Way back in 2009, GM took a look at the population data for Georgetown and predicted that the neighborhood was on the cusp of a baby boom. This was based upon the rate of increase in the child population over the preceding nine years. And in 2017, GM went back to test his prediction and found that it had mostly come true.
Sadly though the boom appears to have gone bust (or perhaps never existed in the first place).
In 2000, there were 615 children 14 years or younger in Georgetown. In 2010, that number grew to 838. In 2017, population estimates put that number at approximately 1,029. But in 2019 estimates put that number back down to 873.
To be fair, both the 2017 and 2019 numbers are estimates based on survey data spanning five years each. The margin of error is in the hundreds. So it’s completely possible that the 2017 numbers were simply on the upper end of the margin for error. An accurate picture of the numbers won’t become clear until the Census Bureau releases the age data from the 2020 count.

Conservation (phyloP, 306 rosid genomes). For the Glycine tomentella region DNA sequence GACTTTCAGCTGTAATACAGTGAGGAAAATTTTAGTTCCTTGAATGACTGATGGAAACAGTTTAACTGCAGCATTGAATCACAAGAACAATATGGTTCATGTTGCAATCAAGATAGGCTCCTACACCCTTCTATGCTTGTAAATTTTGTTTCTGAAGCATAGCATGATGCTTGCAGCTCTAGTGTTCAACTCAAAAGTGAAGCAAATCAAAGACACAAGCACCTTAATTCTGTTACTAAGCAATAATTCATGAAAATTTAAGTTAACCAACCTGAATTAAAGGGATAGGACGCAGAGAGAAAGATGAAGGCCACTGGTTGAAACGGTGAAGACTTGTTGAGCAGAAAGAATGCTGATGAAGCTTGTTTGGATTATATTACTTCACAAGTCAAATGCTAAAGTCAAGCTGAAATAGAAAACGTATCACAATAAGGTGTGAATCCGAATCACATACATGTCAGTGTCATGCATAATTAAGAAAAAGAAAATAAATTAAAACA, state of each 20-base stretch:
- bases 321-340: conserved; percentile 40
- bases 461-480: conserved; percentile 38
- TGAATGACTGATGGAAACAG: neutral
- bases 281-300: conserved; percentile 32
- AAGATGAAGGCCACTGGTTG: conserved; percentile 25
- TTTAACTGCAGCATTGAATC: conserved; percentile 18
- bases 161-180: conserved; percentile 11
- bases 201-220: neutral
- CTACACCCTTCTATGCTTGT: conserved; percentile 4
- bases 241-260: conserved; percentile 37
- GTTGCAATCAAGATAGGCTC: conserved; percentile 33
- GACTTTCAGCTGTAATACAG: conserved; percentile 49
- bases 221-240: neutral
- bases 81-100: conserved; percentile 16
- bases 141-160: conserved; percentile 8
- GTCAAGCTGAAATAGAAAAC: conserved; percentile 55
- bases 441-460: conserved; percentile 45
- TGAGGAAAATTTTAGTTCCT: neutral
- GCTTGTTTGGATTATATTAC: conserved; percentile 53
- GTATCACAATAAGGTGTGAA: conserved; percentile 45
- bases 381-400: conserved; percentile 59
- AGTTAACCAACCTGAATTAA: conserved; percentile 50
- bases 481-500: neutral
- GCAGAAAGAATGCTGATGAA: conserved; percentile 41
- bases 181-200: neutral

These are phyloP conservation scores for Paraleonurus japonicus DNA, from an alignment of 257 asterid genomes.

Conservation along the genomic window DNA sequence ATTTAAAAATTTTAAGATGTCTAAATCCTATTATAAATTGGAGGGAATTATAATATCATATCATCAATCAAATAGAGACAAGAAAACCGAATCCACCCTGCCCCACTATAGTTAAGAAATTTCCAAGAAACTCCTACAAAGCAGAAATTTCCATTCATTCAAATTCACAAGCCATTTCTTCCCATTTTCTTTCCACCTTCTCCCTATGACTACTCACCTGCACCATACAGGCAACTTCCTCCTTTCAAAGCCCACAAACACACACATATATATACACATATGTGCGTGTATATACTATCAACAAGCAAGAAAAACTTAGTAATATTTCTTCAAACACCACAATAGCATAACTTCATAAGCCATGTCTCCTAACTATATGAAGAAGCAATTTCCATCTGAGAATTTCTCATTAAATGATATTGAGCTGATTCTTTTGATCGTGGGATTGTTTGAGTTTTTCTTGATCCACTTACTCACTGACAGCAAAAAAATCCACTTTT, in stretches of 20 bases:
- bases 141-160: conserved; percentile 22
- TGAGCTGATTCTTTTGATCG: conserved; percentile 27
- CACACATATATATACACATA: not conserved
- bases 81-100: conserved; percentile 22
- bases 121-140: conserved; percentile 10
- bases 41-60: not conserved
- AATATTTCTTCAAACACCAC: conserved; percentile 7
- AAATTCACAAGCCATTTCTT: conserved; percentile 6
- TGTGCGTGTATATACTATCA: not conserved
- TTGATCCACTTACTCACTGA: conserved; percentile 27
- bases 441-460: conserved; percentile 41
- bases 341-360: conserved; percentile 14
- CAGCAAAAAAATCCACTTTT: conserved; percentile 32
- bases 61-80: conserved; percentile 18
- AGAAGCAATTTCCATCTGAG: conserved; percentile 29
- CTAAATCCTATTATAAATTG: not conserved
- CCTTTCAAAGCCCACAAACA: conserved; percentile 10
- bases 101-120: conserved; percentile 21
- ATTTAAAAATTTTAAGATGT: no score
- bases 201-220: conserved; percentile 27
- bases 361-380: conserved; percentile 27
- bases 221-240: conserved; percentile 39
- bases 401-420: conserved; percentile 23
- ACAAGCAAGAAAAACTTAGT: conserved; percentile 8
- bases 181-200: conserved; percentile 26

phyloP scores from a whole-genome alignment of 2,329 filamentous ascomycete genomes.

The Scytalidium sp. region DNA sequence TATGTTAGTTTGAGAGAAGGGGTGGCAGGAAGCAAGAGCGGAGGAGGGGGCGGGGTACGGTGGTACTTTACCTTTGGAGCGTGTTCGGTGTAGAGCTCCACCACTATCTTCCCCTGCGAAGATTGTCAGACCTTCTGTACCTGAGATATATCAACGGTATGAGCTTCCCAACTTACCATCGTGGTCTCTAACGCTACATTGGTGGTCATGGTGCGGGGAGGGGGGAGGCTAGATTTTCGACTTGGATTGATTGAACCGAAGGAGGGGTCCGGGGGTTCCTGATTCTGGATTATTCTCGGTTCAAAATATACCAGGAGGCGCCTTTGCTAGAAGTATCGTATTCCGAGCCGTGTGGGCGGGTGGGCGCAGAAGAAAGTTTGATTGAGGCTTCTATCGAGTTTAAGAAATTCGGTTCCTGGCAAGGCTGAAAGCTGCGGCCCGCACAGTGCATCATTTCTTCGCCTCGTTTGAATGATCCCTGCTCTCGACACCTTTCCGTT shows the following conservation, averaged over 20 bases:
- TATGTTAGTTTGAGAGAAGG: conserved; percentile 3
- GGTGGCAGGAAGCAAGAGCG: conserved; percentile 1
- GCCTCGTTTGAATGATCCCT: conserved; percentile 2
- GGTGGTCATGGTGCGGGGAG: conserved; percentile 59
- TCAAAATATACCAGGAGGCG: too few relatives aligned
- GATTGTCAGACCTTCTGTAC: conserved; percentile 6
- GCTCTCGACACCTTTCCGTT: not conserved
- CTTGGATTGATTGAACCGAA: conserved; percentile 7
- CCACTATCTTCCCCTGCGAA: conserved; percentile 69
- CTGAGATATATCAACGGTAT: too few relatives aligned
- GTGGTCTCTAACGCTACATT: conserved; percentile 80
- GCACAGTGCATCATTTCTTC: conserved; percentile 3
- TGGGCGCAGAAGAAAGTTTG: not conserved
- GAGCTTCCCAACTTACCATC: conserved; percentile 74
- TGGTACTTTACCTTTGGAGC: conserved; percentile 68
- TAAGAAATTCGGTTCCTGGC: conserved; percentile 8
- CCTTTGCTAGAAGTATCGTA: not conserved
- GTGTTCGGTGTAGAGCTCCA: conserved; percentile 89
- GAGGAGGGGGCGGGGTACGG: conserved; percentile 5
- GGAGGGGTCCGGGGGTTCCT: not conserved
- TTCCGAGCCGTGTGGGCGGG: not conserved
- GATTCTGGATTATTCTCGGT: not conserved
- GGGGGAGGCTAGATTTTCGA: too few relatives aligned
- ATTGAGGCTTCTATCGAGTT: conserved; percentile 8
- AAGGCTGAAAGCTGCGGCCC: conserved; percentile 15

But just from a pure anecdata perspective, GM can’t help but feel that the demographics of Georgetown really have shifted over the past several years. Most of the times when a house has been sold in and around GM’s block over the past several years, it’s gone either to a wealthy retired couple looking for a pied a terre or a wealthy not yet retired couple looking for housing for their GU student child. Only one has gone to a young family.
If that experience reflects a wider shift, GM can’t help but place the blame on the relentlessly growing housing costs. Just ten years ago, you could find plenty of two or three bedroom homes for under $1 million. Now they’re all selling for well over that. There are only so many young families that can swing that, and there’s even fewer that can outbid a bunch of wealthy boomers looking to stash their massive pile of money into safe investments.
It’s sad because there was a time when Georgetown’s streets were full of kids. There was once eight different elementary schools in Georgetown (of course segregation contributed a lot to that). Sure, nowhere in this country do households look like they did when all those schools were full. But it’s still a shame if neighborhood ends up evolving into a place that’s almost exclusively just senior citizens and college students.